Create an editor script which monitors for a special file extension and changes in those files and after each change compiles an assembly using the specific language compiler.
    Surely it can be more easier by for example having the option of adding file extension and compiler path and assembly name to unity or even easier but even now it’s possible.

  11. @koblavi That’s an impressive list of CLI-supported languages.

    The issue for UT might be that they can’t provide support for each of the languages. Therefore a plugin compilation logic seems to be THE way to go.

    To extend the idea, I would like to have a fully customizable workflow from asset import to game export, with a dedicated API.

  12. @Richard Fine: My point exactly. Whether third parties do this or unity does it, it would call for a change and the editor’s script compilation logic in order to make this happen:

    *Examine the file extension (and/or contents if necessary)
    * Look up an adequate compiler and Bam!
    *Interestingly it is already doing this for the default 3 languages so implementing it shouldn’t be too much hassle

    I’m guessing the editor uses reflection to expose public members so there is no dependence on the actual source file . I know the idea sounds pretty ‘romantic’. I myself am very comfortable with C#. but think of all the other developers who are saying no to Unity because they have to learn yet another language. I for one have rejected some engines for that reason. More and more languages are being ported to .Net/Mono now a days (http://en.wikipedia.org/wiki/List_of_CLI_languages). Even PHP is supported thanks to DLR (http://phalanger.codeplex.com/). Unity would be the first engine to boast that level of language independence.

    If Unity is really serious about it’s vision of democratizing game development, then “Language” shouldn’t be a barrier!

  13. I’d rather see Unity add whatever’s needed to allow third parties to add support for other languages, than for them to do it themselves. Being able to plug custom compilation logic into the editor could be very powerful.

  14. @Koblavi I myself am using C# and the rest of the team here is happy with C# too but i agree that having VB, Lua and python added is really awesome. VB because many .NET developers which want to switch are using VB in their daily job and Lua and python because many game engines out there are using them and some middlewares like roarengine and EKIOne are using them too. One might want to do the whole thing in LUA if is using EKIOne for AI and codes Lua there.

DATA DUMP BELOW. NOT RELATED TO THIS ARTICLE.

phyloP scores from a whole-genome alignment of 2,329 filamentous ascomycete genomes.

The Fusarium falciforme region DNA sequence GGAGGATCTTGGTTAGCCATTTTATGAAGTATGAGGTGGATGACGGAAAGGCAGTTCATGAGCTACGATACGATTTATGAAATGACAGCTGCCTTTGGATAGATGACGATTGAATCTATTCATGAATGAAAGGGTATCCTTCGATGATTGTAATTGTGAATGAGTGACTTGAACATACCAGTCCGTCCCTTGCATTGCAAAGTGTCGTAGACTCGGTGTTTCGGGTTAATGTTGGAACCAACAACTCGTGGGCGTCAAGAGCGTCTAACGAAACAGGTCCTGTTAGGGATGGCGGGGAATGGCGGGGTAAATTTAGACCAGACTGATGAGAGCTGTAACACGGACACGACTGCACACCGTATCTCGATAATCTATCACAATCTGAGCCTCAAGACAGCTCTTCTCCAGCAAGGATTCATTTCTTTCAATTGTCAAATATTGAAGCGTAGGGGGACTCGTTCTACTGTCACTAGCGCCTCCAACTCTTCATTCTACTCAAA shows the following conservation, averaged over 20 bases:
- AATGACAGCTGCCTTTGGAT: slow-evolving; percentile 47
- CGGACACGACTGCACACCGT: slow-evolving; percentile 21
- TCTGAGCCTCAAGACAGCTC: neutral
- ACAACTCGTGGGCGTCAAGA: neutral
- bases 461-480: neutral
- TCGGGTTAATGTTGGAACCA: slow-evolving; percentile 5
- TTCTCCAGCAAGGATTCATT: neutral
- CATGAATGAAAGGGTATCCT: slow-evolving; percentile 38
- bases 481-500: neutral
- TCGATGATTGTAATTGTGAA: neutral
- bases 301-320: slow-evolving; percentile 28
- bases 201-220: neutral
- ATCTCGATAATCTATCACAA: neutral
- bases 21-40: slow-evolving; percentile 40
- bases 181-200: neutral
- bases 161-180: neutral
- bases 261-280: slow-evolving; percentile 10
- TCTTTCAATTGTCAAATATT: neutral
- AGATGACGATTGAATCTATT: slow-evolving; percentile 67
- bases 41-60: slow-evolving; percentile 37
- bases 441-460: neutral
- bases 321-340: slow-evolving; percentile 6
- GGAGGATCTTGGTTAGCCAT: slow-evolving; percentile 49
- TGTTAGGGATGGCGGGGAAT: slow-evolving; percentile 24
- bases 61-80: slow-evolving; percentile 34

15. @Richard Fine: I know this is possible currently. But I was hoping for the feature to be integrated into the editor itself. Unity can simply include some Mono(CIL) compilers (F#, Ruby, IronPython) as part of the default install package or have them as optional downloadable packages. Integration should be seamless such that I can just double click on my script and be able to edit on the fly, just like I can with C# & UnityScript. It would be nice if you could just do this without having to compile a class library outside of unity.

  16. @koblavi: FWIW, you *can* code for Unity in any language for which there is a CIL compiler – F#, IronPython, whatever – you just have to compile to a class library outside of Unity. That’s actually the same situation as for artists – they *can’t* work in “what ever package they choose” unless they manually export to a common format (FBX), but a handful of packages have more direct integration.

    Also I second Jason’s request for a better troll filter on the blog…

  17. @Rodrigo… I will offer a lifetime supply of Red Bull to what ever team works on this. Think about it… if artists can work in what ever package they choose and even import in native formats, why can’t programmers do the same? Think about how many more developers will switch to unity just because it “Speaks” their language

  18. @koblavi, about “team working on language independence for Unity”, it was actually one of the ninja camp candidate projects but I don’t think it has been working on. It is something we definitely want to have.

  19. 2D physics would be awesome!

  20. It’s a really amazing concept and culture from a developer point of view. For a week anyone is allowed to experiment with anything he/she wants to make new cool stuff. T
    The 2D framework is awesome. Want to know more about the various other stuff which don’t have video and have less info too. Please update us more.

  21. Impressive stuff…I like the inbuilt editor the most. Mono develop Carries too much unneeded baggage. A light weight inbuilt editor with Code Highlighting & Completion and Debugging.

    I wish there was a team working on language independence for Unity. There is no reason why unity should be limited to just 3 languages. Scripts compile to CIL anyway so the language they’re written in really don’t matter. Anybody should be able to pick Unity up and program in the language they are most comfortable with.

  22. I mean a part of Unity 3D yet.

  23. @Chris

    Yes some of them are there on the list,but remember that they are not of Unity 3D yet.

  24. Go 2D go!

  25. Jason, did you read the list of items on the ninjacamp page before making your list? Some of them are indeed on there.

  26. It is also important to note that Unity must also start testing these things for the next release of Unity 3D:

    – Better Troll filter on the blog
    – Destructible Geometry.
    – Interactive Fluid Surfaces.
    – Material Instancing.
    – Visual Script Editor.
    – Matinee style cinematic editor.
    – Normal Mapping for terrain.
    – Multi-texturing Shader.
    – Unity’s own optimized node style material editor.
    – Realtime Reflections (so without a render texture).
    – Voxel Clouds.
    – Underwater god rays and caustics.
    – Realtime Global illumination.
    – More realistic glass shader.

  27. Martijn Dekker

    June 6, 2012 at 10:49 pm

    Ninjacamp is a great concept!! Keep doing it!